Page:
Goes to Robert Puelo, 32, was apparently being  disorderly in a St. Louis market.  When the clerk threatened to call the police, Puelo grabbed a hot dog, shoved it into his mouth and walked out without paying. Police found him unconscious in front of the store. Paramedics removed the  six-inch wiener from his throat where it had choked him to death.


Goes to poacher Marino Malerba of Spain, who shot a stag standing above him on an overhanging rock and was killed instantly when it fell on him.


"Man loses face at party." A man at a West Virginia  party (probably related to the winner last year, a man in Arkansas who used the .22 bullet to replace the fuse in his pickup truck) popped a blasting cap into  his mouth and bit down, triggering an explosion that blew off his lips, teeth, and tongue.  Jerry Stromyer, 24, of Kincaid, bit the blasting cap as a prank during the party late Tuesday night, said Cpl. M.D. Payne. "Another man had it in an  aquarium hooked to a battery and was trying to explode it." "It wouldn't go off and this guy said "I'll show you how to set it off'."  He put it into his mouth, bit down, and it blew all his teeth out and his lips and tongue off, Payne  said.  Stromyer was listed in guarded condition Wednesday with extensive facial injuries, according to a spokesperson at Charleston Area Medical Division. "I  just can't imagine anyone doing something like that,"  Payne said.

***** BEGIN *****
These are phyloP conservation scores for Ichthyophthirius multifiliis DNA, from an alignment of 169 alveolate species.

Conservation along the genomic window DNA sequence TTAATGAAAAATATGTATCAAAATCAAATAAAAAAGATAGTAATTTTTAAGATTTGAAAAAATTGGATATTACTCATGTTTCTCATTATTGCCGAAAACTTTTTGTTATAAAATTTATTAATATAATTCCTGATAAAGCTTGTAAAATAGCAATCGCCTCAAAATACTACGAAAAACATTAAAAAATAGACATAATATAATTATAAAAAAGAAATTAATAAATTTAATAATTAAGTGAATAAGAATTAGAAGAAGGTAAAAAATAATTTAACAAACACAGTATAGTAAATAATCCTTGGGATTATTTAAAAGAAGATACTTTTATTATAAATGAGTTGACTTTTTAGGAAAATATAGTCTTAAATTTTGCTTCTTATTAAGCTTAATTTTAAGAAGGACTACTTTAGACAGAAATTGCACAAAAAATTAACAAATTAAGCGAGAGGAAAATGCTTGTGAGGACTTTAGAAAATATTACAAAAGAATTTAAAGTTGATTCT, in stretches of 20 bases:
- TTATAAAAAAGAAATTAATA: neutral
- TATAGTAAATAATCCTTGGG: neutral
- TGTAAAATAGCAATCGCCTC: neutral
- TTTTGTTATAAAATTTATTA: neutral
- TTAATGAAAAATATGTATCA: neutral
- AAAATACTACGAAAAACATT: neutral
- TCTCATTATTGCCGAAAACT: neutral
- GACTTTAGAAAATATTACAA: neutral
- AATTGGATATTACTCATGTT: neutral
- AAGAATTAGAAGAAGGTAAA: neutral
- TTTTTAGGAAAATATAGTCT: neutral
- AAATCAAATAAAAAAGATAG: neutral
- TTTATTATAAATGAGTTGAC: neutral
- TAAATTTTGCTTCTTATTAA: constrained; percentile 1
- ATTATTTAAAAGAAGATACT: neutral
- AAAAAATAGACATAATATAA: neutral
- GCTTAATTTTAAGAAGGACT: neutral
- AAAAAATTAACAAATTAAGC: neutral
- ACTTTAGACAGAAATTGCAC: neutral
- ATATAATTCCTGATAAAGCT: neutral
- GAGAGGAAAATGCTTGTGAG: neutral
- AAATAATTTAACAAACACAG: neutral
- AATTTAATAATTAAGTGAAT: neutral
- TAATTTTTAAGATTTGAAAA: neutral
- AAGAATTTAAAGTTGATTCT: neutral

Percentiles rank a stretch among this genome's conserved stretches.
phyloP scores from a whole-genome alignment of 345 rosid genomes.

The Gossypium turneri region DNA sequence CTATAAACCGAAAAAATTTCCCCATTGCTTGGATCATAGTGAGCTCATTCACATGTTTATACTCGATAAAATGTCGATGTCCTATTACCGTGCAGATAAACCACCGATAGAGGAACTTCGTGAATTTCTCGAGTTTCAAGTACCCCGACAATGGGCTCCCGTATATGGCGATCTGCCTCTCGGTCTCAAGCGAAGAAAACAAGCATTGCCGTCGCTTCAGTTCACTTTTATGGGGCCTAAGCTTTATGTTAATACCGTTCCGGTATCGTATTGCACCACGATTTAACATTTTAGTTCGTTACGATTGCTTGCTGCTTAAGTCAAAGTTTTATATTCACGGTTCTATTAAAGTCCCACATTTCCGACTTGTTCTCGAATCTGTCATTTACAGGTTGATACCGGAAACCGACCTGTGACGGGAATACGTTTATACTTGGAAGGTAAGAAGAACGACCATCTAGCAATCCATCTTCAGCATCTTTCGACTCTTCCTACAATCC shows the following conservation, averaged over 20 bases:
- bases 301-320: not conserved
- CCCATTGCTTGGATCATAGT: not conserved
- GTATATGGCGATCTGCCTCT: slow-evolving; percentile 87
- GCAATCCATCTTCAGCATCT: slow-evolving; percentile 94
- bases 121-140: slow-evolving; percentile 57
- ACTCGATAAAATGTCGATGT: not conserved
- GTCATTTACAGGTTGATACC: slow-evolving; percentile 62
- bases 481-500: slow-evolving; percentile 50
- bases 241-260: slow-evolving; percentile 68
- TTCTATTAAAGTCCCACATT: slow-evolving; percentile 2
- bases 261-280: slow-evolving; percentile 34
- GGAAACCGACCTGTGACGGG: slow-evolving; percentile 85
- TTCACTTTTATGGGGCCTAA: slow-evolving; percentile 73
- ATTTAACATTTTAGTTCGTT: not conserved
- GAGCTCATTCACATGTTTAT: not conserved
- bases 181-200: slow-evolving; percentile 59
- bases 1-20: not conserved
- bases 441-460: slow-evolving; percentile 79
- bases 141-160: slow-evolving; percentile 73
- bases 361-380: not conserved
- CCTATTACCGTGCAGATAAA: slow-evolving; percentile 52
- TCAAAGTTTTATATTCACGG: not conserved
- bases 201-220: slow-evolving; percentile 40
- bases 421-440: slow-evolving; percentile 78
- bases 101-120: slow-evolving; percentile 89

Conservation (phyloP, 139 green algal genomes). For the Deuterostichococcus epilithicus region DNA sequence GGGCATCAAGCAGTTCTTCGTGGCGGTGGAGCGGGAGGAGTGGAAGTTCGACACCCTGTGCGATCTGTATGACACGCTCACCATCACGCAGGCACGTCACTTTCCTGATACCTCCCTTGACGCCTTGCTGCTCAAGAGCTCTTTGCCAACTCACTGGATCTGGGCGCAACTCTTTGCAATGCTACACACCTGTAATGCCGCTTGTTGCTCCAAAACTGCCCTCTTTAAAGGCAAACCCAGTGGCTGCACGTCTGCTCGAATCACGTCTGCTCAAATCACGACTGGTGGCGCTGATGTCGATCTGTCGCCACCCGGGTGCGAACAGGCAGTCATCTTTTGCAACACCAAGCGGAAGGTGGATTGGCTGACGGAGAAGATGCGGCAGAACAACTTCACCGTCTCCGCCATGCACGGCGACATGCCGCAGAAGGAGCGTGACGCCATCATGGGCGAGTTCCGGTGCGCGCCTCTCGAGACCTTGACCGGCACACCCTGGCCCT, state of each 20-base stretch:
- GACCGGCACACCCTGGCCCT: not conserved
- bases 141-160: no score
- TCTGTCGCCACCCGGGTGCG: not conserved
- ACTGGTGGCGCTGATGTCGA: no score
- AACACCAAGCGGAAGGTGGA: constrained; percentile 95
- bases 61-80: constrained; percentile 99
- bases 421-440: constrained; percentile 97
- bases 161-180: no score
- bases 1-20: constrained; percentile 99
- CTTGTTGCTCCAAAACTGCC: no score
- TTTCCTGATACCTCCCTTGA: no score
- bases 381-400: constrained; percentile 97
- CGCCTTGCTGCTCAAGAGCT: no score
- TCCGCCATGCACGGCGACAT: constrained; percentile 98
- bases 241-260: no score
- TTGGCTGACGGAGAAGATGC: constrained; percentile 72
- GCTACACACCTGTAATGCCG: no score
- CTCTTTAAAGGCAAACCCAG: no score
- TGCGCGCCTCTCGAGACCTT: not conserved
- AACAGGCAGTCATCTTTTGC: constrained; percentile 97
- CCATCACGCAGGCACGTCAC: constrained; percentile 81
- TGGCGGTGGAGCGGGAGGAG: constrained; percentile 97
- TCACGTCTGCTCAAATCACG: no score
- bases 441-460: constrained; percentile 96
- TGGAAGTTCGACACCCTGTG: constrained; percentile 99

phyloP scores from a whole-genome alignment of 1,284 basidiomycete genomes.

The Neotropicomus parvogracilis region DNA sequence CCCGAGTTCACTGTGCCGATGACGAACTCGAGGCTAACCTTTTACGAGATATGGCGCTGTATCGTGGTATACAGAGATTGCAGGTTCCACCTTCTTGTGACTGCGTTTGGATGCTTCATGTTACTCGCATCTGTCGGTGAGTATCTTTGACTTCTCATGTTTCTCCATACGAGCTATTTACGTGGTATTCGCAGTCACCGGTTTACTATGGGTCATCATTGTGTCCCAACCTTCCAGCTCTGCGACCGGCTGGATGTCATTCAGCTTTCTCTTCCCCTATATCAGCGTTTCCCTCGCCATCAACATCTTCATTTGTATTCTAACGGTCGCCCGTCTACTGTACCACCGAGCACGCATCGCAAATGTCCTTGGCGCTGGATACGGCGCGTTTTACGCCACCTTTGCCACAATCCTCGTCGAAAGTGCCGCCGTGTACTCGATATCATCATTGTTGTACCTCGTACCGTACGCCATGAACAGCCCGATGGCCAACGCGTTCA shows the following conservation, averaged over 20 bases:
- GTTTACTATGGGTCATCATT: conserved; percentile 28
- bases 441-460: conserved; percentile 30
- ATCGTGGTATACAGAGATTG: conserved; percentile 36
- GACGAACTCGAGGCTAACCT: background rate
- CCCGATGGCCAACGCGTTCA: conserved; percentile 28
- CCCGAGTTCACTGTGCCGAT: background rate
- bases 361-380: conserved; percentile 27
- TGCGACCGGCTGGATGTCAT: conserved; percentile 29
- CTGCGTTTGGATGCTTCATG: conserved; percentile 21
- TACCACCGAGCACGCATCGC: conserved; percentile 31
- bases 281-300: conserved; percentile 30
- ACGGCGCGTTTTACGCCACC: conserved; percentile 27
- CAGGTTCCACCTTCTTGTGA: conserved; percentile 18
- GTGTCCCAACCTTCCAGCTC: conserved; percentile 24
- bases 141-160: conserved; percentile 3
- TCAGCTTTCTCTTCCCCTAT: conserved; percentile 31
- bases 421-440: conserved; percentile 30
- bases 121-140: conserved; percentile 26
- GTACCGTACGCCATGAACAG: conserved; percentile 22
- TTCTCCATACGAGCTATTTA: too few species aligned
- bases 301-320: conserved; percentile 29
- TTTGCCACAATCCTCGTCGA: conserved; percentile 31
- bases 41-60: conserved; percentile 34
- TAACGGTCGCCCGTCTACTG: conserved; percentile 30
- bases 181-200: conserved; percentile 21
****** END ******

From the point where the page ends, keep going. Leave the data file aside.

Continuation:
Doctors at Portland University Hospital said an Oregon man shot through the skull by a hunting arrow is lucky to be alive and will be released soon rom the hospital. Tony Roberts, 25, lost his right eye last weekend during an initiation into a men's rafting club, Mountain Men Anonymous (probably known now as Stupid Mountain Men Anonymous) in Grant's Pass, Oregon. A friend tried to shoot a beer can off his head, but the arrow entered Robert's right eye. Doctors said that had the arrow gone one millimeter to the left, a major blood vessel would have been cut and Roberts would have died instantly. Neurosurgeon Doctor Johnny Delashaw at the University Hospital in Portland said the arrow went through 8 to 10 inches of brain with the tip protruding at the rear of his skull, yet somehow managed to miss all major blood vessels. Delashaw also said that had Roberts tried to pull the arrow out on his own he surely would have killed himself. Roberts admitted afterwards that he and his friends had been drinking that afternoon. Said Roberts, "I feel so dumb about this."  No charges have been filed, but the Josephine County district attorney's office said the initiation stunt is under investigation.